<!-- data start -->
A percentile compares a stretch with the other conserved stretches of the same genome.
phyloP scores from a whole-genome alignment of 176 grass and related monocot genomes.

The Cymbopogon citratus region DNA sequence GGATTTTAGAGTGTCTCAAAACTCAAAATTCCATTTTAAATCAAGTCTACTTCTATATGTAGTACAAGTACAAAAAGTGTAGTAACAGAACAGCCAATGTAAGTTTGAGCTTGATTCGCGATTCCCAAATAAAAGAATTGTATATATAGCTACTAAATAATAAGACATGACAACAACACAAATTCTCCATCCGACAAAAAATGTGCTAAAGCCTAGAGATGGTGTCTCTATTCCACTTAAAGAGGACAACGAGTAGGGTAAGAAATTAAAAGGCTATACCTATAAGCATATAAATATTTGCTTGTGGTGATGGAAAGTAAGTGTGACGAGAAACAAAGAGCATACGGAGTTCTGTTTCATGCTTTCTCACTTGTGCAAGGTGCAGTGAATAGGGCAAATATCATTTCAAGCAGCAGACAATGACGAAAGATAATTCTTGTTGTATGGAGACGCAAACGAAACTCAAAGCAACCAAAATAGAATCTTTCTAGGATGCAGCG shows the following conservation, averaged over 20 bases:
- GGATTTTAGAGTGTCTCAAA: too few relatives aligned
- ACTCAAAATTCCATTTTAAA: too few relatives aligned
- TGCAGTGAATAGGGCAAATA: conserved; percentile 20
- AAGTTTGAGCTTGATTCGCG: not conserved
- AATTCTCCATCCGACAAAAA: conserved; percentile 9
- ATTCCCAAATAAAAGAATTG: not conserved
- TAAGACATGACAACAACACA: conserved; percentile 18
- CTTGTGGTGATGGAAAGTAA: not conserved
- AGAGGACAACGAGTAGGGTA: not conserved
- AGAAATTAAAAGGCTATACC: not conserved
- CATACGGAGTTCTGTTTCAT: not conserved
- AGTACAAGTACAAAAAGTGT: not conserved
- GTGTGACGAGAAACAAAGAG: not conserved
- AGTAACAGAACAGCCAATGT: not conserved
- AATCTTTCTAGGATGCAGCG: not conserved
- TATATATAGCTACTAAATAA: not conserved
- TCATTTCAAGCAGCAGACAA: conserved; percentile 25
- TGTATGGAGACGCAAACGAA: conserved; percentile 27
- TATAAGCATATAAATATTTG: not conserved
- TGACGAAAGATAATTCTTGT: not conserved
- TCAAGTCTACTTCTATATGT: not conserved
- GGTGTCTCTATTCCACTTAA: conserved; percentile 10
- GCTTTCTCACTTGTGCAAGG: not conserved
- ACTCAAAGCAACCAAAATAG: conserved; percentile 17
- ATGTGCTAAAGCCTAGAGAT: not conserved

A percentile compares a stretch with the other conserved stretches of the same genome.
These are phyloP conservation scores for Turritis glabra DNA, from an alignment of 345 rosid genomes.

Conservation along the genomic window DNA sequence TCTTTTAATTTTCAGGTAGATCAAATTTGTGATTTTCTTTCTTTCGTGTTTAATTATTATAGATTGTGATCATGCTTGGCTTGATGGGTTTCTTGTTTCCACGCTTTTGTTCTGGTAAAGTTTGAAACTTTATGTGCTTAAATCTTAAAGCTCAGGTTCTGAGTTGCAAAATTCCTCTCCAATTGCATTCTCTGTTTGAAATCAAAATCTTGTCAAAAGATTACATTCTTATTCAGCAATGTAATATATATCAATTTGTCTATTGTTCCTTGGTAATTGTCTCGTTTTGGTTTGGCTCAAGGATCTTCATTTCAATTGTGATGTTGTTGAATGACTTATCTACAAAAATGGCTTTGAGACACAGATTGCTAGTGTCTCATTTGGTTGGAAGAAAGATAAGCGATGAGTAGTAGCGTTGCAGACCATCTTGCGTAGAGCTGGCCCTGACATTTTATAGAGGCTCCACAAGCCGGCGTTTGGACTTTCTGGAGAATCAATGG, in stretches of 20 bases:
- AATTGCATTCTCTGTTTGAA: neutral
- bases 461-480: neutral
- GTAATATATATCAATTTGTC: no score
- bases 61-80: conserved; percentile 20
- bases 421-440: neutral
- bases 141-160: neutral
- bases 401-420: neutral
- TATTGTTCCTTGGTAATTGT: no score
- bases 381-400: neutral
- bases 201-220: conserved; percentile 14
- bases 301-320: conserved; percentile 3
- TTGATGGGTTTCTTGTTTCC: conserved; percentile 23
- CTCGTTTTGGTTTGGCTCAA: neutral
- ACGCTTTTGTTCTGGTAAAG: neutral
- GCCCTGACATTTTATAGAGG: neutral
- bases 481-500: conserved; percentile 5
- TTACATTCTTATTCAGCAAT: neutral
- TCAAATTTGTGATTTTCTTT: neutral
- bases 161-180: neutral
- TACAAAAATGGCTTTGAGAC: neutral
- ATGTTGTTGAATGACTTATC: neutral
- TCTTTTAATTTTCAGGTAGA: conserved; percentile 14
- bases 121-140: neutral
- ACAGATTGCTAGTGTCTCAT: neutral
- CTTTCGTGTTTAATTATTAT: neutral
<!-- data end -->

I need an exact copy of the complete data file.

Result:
A percentile compares a stretch with the other conserved stretches of the same genome.
phyloP scores from a whole-genome alignment of 176 grass and related monocot genomes.

The Cymbopogon citratus region DNA sequence GGATTTTAGAGTGTCTCAAAACTCAAAATTCCATTTTAAATCAAGTCTACTTCTATATGTAGTACAAGTACAAAAAGTGTAGTAACAGAACAGCCAATGTAAGTTTGAGCTTGATTCGCGATTCCCAAATAAAAGAATTGTATATATAGCTACTAAATAATAAGACATGACAACAACACAAATTCTCCATCCGACAAAAAATGTGCTAAAGCCTAGAGATGGTGTCTCTATTCCACTTAAAGAGGACAACGAGTAGGGTAAGAAATTAAAAGGCTATACCTATAAGCATATAAATATTTGCTTGTGGTGATGGAAAGTAAGTGTGACGAGAAACAAAGAGCATACGGAGTTCTGTTTCATGCTTTCTCACTTGTGCAAGGTGCAGTGAATAGGGCAAATATCATTTCAAGCAGCAGACAATGACGAAAGATAATTCTTGTTGTATGGAGACGCAAACGAAACTCAAAGCAACCAAAATAGAATCTTTCTAGGATGCAGCG shows the following conservation, averaged over 20 bases:
- GGATTTTAGAGTGTCTCAAA: too few relatives aligned
- ACTCAAAATTCCATTTTAAA: too few relatives aligned
- TGCAGTGAATAGGGCAAATA: conserved; percentile 20
- AAGTTTGAGCTTGATTCGCG: not conserved
- AATTCTCCATCCGACAAAAA: conserved; percentile 9
- ATTCCCAAATAAAAGAATTG: not conserved
- TAAGACATGACAACAACACA: conserved; percentile 18
- CTTGTGGTGATGGAAAGTAA: not conserved
- AGAGGACAACGAGTAGGGTA: not conserved
- AGAAATTAAAAGGCTATACC: not conserved
- CATACGGAGTTCTGTTTCAT: not conserved
- AGTACAAGTACAAAAAGTGT: not conserved
- GTGTGACGAGAAACAAAGAG: not conserved
- AGTAACAGAACAGCCAATGT: not conserved
- AATCTTTCTAGGATGCAGCG: not conserved
- TATATATAGCTACTAAATAA: not conserved
- TCATTTCAAGCAGCAGACAA: conserved; percentile 25
- TGTATGGAGACGCAAACGAA: conserved; percentile 27
- TATAAGCATATAAATATTTG: not conserved
- TGACGAAAGATAATTCTTGT: not conserved
- TCAAGTCTACTTCTATATGT: not conserved
- GGTGTCTCTATTCCACTTAA: conserved; percentile 10
- GCTTTCTCACTTGTGCAAGG: not conserved
- ACTCAAAGCAACCAAAATAG: conserved; percentile 17
- ATGTGCTAAAGCCTAGAGAT: not conserved

A percentile compares a stretch with the other conserved stretches of the same genome.
These are phyloP conservation scores for Turritis glabra DNA, from an alignment of 345 rosid genomes.

Conservation along the genomic window DNA sequence TCTTTTAATTTTCAGGTAGATCAAATTTGTGATTTTCTTTCTTTCGTGTTTAATTATTATAGATTGTGATCATGCTTGGCTTGATGGGTTTCTTGTTTCCACGCTTTTGTTCTGGTAAAGTTTGAAACTTTATGTGCTTAAATCTTAAAGCTCAGGTTCTGAGTTGCAAAATTCCTCTCCAATTGCATTCTCTGTTTGAAATCAAAATCTTGTCAAAAGATTACATTCTTATTCAGCAATGTAATATATATCAATTTGTCTATTGTTCCTTGGTAATTGTCTCGTTTTGGTTTGGCTCAAGGATCTTCATTTCAATTGTGATGTTGTTGAATGACTTATCTACAAAAATGGCTTTGAGACACAGATTGCTAGTGTCTCATTTGGTTGGAAGAAAGATAAGCGATGAGTAGTAGCGTTGCAGACCATCTTGCGTAGAGCTGGCCCTGACATTTTATAGAGGCTCCACAAGCCGGCGTTTGGACTTTCTGGAGAATCAATGG, in stretches of 20 bases:
- AATTGCATTCTCTGTTTGAA: neutral
- bases 461-480: neutral
- GTAATATATATCAATTTGTC: no score
- bases 61-80: conserved; percentile 20
- bases 421-440: neutral
- bases 141-160: neutral
- bases 401-420: neutral
- TATTGTTCCTTGGTAATTGT: no score
- bases 381-400: neutral
- bases 201-220: conserved; percentile 14
- bases 301-320: conserved; percentile 3
- TTGATGGGTTTCTTGTTTCC: conserved; percentile 23
- CTCGTTTTGGTTTGGCTCAA: neutral
- ACGCTTTTGTTCTGGTAAAG: neutral
- GCCCTGACATTTTATAGAGG: neutral
- bases 481-500: conserved; percentile 5
- TTACATTCTTATTCAGCAAT: neutral
- TCAAATTTGTGATTTTCTTT: neutral
- bases 161-180: neutral
- TACAAAAATGGCTTTGAGAC: neutral
- ATGTTGTTGAATGACTTATC: neutral
- TCTTTTAATTTTCAGGTAGA: conserved; percentile 14
- bases 121-140: neutral
- ACAGATTGCTAGTGTCTCAT: neutral
- CTTTCGTGTTTAATTATTAT: neutral